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In 1935, officials in the British Air Ministry were trying to figure out whether it was possible to shoot down enemy aircraft with a death ray. Reader, they did not succeed.

Fortunately, the effort spawned something much more useful. Robert Watson-Watt and Arnold “Skip” Wilkins of the Radio Research Station suggested a better use for radio beams: spotting incoming bombers when the beams reflected off them.

The resulting radar system was indispensable in fending off the Luftwaffe five years later. When a threat approaches, it helps to be able to see exactly where it is.

The pandemic has taught us the same lesson, the hard way. Weaknesses in our information systems have been telling. The tragic failure to produce enough accurate Covid-19 tests swiftly — particularly shocking in the US — is well known.

Subtler failures have received too little attention. Consider this paragraph about social care, in a new report from UK fact checkers Full Fact: “Basic information, such as the number of people receiving care in each area, was not known to central government departments, and local authorities only knew about those people whose care they paid for.” Patchy data cannot have made protecting care homes any easier — nor, more recently, vaccinating them.

Alexis Madrigal, co-founder of The Covid Tracking Project in the US, attests that the UK is not alone. At the beginning of the crisis, he says, “We didn’t even know how many hospitals there were in the United States.”

That may seem surprising. Yet useful statistics do not simply arrange themselves neatly in a spreadsheet somewhere, waiting to be downloaded. They must be collected: someone must set the standards, link up the systems, hire the personnel.

If not, there are gaps. Before the pandemic, Caroline Criado Perez’s book Invisible Women highlighted that many data sets fail to distinguish between men and women. Yet in the early days of Covid-19 neither the UK nor the US disaggregated cases by gender, although we now know Covid-19 is more dangerous for men.

What about data on ethnicity? “Incredibly uneven,” says Madrigal. It is not just a matter of clinical care or vulnerability, important though these are. Are police using their new powers — for example to fine or arrest those in breach of social-distancing rules — in an even-handed way with regard to race? We don’t have the data to know.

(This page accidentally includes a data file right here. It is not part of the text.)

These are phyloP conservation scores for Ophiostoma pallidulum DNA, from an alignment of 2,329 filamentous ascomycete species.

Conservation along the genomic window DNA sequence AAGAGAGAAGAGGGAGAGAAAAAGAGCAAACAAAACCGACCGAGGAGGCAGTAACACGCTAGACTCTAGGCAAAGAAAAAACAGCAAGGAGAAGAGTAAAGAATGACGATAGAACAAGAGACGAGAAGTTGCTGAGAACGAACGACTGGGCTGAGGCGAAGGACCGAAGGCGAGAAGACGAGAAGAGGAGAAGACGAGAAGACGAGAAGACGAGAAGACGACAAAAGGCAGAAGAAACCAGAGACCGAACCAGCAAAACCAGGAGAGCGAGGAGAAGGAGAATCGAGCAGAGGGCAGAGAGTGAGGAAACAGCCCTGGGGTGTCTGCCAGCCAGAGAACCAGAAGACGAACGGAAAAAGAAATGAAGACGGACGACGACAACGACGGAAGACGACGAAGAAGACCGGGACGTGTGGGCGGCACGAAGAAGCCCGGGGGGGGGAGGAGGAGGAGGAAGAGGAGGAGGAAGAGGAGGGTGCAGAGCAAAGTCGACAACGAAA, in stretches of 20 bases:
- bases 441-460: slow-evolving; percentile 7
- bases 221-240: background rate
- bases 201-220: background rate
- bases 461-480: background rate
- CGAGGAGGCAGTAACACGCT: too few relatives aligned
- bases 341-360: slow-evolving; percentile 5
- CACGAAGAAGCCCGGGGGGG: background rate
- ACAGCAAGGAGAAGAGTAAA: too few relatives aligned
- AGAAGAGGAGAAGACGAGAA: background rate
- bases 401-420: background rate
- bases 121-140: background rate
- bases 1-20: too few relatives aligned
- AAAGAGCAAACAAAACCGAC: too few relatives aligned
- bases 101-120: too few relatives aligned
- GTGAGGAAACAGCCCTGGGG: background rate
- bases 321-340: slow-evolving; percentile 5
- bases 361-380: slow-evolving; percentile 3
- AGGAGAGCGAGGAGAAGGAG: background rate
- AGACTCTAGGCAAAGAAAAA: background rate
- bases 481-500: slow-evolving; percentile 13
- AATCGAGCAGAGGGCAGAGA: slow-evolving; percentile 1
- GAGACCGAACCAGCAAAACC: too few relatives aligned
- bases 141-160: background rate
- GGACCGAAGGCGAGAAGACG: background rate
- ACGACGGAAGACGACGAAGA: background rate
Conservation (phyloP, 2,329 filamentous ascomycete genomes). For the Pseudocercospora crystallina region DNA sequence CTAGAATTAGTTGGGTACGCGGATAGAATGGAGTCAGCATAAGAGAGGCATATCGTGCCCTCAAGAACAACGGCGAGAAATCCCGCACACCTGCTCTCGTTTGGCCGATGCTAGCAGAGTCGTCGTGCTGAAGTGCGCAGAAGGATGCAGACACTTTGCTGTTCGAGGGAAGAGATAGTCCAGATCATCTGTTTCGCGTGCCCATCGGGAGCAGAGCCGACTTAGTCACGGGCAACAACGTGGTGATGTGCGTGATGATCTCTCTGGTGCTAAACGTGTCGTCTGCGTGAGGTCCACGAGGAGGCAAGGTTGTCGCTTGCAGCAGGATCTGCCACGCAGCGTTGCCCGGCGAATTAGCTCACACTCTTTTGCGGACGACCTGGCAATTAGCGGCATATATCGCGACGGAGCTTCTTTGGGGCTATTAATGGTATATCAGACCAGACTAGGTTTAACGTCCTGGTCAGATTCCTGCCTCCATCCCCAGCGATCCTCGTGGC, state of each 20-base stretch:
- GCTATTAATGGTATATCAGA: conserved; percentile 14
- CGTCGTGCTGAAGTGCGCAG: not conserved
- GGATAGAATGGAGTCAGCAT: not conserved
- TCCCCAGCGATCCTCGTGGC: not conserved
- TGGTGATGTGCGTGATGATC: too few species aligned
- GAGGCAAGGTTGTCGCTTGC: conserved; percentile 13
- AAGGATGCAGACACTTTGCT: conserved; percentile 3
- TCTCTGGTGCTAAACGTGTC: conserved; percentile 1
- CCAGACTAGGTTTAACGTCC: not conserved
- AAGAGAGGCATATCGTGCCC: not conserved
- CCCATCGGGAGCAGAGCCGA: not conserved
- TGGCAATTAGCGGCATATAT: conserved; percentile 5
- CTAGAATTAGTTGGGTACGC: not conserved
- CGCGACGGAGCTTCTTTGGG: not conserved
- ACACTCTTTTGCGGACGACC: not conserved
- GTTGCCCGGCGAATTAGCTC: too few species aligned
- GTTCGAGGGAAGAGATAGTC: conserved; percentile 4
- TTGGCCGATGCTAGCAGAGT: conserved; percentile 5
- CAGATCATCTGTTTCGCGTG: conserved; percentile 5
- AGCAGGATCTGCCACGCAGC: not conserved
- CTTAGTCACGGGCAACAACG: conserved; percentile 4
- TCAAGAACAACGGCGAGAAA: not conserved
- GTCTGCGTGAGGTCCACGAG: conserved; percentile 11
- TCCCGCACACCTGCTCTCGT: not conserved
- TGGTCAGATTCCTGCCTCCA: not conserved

Food banks have been a vital resource for some households during the crisis but nobody really knows for how many. In the UK, no systematic data exist.

Then there are basic gaps in information management systems. Nobody is likely to forget the moment last autumn when Public Health England mislaid nearly 16,000 positive cases, reportedly because an Excel spreadsheet ran out of rows. We don’t know exactly what went wrong because PHE has not fully explained it. That does not bode well for preventing a repeat.

Why does this matter? When our information systems fail, we are flying blind. There are the basics: we cannot find cases, we cannot run an efficient test-and-trace programme, we cannot easily see which hospitals are most in need of help. There are the big strategic calls: when to impose or lift restrictions based on prevalence. And there are the long-term issues: how can we target assistance to help rebuild the economy? Which children have fallen behind their peers? How is the criminal justice system bearing up? We know less than we should.

Yet there have been impressive successes. “The UK statistical system responded,” says Rebecca Hill, lead author of the Full Fact report. “It is a real testament to their ability to innovate, contrary to their reputation.”

The Office for National Statistics, for example, rapidly set up a large representative survey of the prevalence of infection in the population. Economists have quickly looked to unconventional sources, such as mobility data from Google, to understand the shape of the crisis. Data on US hospitals were successfully rebuilt from the ground up over the summer. And non-governmental operations ranging from Our World in Data to The Covid Tracking Project to Johns Hopkins University have performed heroic efforts in assembling clear, usable information from a messy patchwork of primary sources.

We take good data for granted until something goes wrong — at which point it is too late. Instead we should make it a priority. For example, UK border infrastructure is being redesigned for a post-Brexit world. Decisions made now about how the IT systems work will lock in knowledge, or ignorance, for a generation. More broadly, Full Fact argues that statisticians should be doing regular horizon scanning — teaming up with experts from all fields to ask: what gaps exist now? What data should we be gathering with the future in mind?

Robust information systems are not free. They require time, attention and money — but they can pay for themselves over and over again in better decisions taken, and better democratic accountability after the fact.

When the British showed the Americans their cutting-edge radar equipment in 1940, the US response was to pour resources into developing every possible application. Ten Nobel laureates emerged from the project — as did the radar technologies that did so much to win the war.

It isn’t cheap to build the systems that show you what’s coming at you. But failing to build them? That’s far more expensive.

Tim Harford’s new book is “How to Make the World Add Up”

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